Tag Archives: François Thisdale

Nini by François Thisdale

NiniCreated by the illustrator of the mesmerizing, award-winning The Stamp CollectorNini may be François Thisdale‘s most personal story – it’s directly inspired by his experience about the adoption of his own daughter. “It was a wonderful challenge, having to say intimate things with words and images,” he reveals in an interview for IQ Magazine, available on his website.

‘Intimate’ is exactly the word that describes this exquisite, profound journey of how a family comes together across oceans and cultures. On one side of the globe, a baby hears an unseen voice tell her of “many mysterious things,” of rice patties and lotus flowers, of a little house with a pointed roof, of golden fields and jagged mountains. “Warm and safe, she listened carefully to all [the voice] said.” When she enters the world, “The first face she saw was the sweet face that belonged to the voice. The first hands she felt were the soft hands of love.” But all too soon, the baby finds herself not in the little pointed-roof house, but in a very large building filled with many rooms. In spite of “friendly hands” that feed her, keep her clean, “they were not the soft hands that had first held her.”

Thousands of miles away, a woman “rubbed her womb” and waits for a baby that will never be. But soon she’s sent a “precious gift” – a picture filled with promise: “From the moment the man and woman saw that photo, the baby became part of them. They carried her in their hearts.” As the family comes together, they will carry her in their arms, as she will forever carry the “distant echoes” that join past and present, “like a bridge that connects one place to another.”

Evocative and stirring, almost every spread is filled with sumptuous wonder. [I add that ‘almost’ because of one somewhat eerie close-up baby image that gave me pause.] Thisdale’s multilayered images that combine watercolors, photos, stamps, Chinese characters, and more, create a resplendent backdrop to a story so filled with longing and love. More than just another adoption tale, Nini is stunning testimony to the power of family.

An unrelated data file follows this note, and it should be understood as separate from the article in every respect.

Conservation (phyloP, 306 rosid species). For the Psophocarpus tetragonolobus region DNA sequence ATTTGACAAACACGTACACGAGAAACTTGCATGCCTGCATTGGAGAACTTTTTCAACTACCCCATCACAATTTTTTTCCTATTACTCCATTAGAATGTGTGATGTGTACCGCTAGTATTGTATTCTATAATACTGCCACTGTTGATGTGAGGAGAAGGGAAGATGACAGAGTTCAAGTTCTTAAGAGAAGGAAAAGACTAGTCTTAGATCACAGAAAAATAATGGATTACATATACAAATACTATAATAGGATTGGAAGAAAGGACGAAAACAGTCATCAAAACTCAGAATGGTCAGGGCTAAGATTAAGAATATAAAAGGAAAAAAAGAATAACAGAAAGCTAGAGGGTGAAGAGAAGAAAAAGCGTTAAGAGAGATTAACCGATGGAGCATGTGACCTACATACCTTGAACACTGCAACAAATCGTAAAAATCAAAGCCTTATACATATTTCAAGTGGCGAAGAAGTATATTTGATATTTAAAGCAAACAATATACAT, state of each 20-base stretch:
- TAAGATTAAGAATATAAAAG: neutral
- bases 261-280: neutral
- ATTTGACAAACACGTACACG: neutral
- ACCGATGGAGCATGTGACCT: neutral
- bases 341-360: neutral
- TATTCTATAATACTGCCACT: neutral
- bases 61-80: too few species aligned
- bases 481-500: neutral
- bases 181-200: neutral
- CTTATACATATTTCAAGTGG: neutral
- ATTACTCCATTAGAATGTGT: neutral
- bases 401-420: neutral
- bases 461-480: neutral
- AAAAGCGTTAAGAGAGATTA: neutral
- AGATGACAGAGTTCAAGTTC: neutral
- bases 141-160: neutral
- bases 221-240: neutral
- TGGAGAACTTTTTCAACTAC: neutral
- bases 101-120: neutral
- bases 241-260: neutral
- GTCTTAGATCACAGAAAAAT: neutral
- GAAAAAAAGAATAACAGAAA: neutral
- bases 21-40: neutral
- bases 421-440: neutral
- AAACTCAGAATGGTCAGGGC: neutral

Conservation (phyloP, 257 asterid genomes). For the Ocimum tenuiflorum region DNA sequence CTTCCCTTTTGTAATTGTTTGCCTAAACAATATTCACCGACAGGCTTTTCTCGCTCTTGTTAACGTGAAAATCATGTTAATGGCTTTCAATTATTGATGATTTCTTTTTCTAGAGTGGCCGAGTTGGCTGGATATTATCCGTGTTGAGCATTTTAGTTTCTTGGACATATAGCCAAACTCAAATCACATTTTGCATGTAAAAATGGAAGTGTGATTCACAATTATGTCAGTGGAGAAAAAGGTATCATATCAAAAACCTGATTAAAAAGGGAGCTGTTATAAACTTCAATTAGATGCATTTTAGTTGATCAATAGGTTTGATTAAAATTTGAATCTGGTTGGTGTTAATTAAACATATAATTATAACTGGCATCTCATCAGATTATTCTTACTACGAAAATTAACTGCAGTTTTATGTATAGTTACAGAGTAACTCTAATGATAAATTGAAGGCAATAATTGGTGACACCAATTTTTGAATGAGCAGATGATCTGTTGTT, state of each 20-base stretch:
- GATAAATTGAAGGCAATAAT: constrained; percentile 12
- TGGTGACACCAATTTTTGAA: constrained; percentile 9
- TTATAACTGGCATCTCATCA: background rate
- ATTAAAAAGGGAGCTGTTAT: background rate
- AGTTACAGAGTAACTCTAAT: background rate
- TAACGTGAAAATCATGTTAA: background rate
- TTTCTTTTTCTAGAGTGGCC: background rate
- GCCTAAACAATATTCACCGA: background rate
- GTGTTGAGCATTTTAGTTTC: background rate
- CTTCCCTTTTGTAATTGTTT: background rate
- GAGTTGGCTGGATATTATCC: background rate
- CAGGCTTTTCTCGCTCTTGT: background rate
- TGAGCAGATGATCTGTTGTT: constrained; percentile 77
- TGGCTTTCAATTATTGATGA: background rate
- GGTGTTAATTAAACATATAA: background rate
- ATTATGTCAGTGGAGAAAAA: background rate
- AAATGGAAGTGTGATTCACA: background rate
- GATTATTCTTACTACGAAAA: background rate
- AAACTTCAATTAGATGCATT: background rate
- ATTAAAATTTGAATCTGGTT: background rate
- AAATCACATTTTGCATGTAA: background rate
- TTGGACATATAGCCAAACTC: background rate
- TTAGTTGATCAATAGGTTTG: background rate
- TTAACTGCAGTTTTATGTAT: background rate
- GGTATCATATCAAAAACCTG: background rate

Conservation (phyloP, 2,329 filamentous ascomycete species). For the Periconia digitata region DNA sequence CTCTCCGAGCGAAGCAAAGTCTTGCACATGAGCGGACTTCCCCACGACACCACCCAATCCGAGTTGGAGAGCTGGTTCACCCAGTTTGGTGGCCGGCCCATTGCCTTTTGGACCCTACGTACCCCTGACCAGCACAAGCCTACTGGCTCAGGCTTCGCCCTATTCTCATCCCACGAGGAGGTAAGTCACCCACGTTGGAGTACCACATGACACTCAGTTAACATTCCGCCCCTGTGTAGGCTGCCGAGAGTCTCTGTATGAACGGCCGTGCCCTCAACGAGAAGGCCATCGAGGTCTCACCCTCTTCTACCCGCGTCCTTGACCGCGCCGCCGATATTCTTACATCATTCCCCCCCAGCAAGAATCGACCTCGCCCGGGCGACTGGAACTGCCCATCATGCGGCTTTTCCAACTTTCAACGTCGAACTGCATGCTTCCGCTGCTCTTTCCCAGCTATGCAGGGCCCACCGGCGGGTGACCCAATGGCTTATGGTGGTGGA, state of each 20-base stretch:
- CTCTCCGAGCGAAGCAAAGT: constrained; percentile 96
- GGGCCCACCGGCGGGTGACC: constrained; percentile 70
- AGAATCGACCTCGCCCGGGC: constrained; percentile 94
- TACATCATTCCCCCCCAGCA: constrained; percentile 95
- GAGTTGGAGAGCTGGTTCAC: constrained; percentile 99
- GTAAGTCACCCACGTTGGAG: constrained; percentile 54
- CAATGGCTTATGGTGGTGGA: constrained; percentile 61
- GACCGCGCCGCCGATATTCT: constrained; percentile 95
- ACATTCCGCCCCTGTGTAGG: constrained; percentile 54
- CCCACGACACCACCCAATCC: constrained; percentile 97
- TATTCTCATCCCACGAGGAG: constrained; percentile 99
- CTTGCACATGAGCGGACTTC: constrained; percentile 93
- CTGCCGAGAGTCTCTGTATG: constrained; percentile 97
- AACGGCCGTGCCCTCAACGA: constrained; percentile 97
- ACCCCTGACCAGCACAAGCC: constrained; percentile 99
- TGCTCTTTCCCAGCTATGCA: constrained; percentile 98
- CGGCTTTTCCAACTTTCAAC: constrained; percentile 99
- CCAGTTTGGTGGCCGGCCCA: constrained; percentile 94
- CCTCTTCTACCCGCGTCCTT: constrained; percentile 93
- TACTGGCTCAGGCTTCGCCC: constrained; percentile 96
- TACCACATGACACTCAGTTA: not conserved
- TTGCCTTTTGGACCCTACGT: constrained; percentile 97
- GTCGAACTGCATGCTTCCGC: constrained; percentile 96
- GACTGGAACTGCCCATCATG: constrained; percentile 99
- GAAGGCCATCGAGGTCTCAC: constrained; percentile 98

Readers: Children

Published: 2009, 2011 (Canada, United States)

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Filed under ..Children/Picture Books, .Fiction, .Translation, Canadian, Chinese

The Stamp Collector by Jennifer Lanthier, illustrated by François Thisdale

Stamp CollectorHere’s how this mesmerizing book begins … and ends:

“This is a story of not long ago and not far away.
It is the story of a boy who loves stamps and a boy who loves words.
This is the story of a life that is lost.
And found.”

The boy who loves stamps lives in the city, “in the shadow of a grey prison.” His philatelism originates with “a scrap of paper on the street,” which his grandfather deems ”not rare or precious'” upon inspecting the emerald-green stamp, “‘[b]ut it is beautiful.'” In a nearby village lives the boy who loves words, who “devours every poem and fable” and yet “hungers [f]or stories.” Lost in his own world, he “finds stories all around him. He learns to capture them. He writes.”

Both boys grow up. One puts his dreams of far-away away, and becomes a prison guard. The other buries his stories within and finds a factory job. When his soul is near bursting, the village boy writes a story that brings “joy and hope to the villagers. But it brings fear to others.” His “dangerous” words land him in the guard’s prison.

Years pass, and the guard and the writer tentatively attempt a silent friendship. It begins with a single stamp passed through the bars: “[e]very stamp tells a story without words. The writer knows he is not alone now. Not forgotten.” When stamps are not enough, the guard secretly delivers letters from all over the word that the writer was never supposed to see, each asking for “one more story.” The writer weakly whispers, the guard bravely listens … and just how much both are willing to risk for that final tale is a bittersweet triumph to behold.

Captured in remarkable, atmospheric art by François Thisdale, who fills the pages with such exquisite, breathtaking details that will make you pause with every turn, The Stamp Collector is both illuminating storytelling as well as an act of sheer defiance. Author Jennifer Lanthier reveals in her closing essay, “Freedom to Write, Freedom to Read”: “This story was inspired by two writers: Nurmuhemmet Yasin and Jiang Weiping.” The latter, a journalist, lives free in Canada after surviving six years in a Chinese prison for exposing government corruption. The former, a writer, has already lost 10 years in jail for writing “The Wild Pigeon,” a short, allegorical fable that represents the indigenous Uyghur experience under Chinese rule. In 2009, the International PEN Uyghur Center‘s website tragically “… reports from credible sources that Nurmuhemmet Yasin may have been tortured to death in prison.”

“Countless writers” remain trapped throughout the world, Lanthier reminds, “because of something they wrote.” Organizations like PEN International are advocating on behalf of these writers, and also corresponding directly with the prisoners and their families “… to reassure them that they are not forgotten.” In solidarity and support, partial proceeds from Stamp are being directed to PEN Canada, which helped orchestrate Jiang Weiping’s release and immigration. That’s irrefutable testimony to the power of words: while words can tragically bind you, words are also the very tools that can – and will – set you free.

Readers: All

Published: 2012

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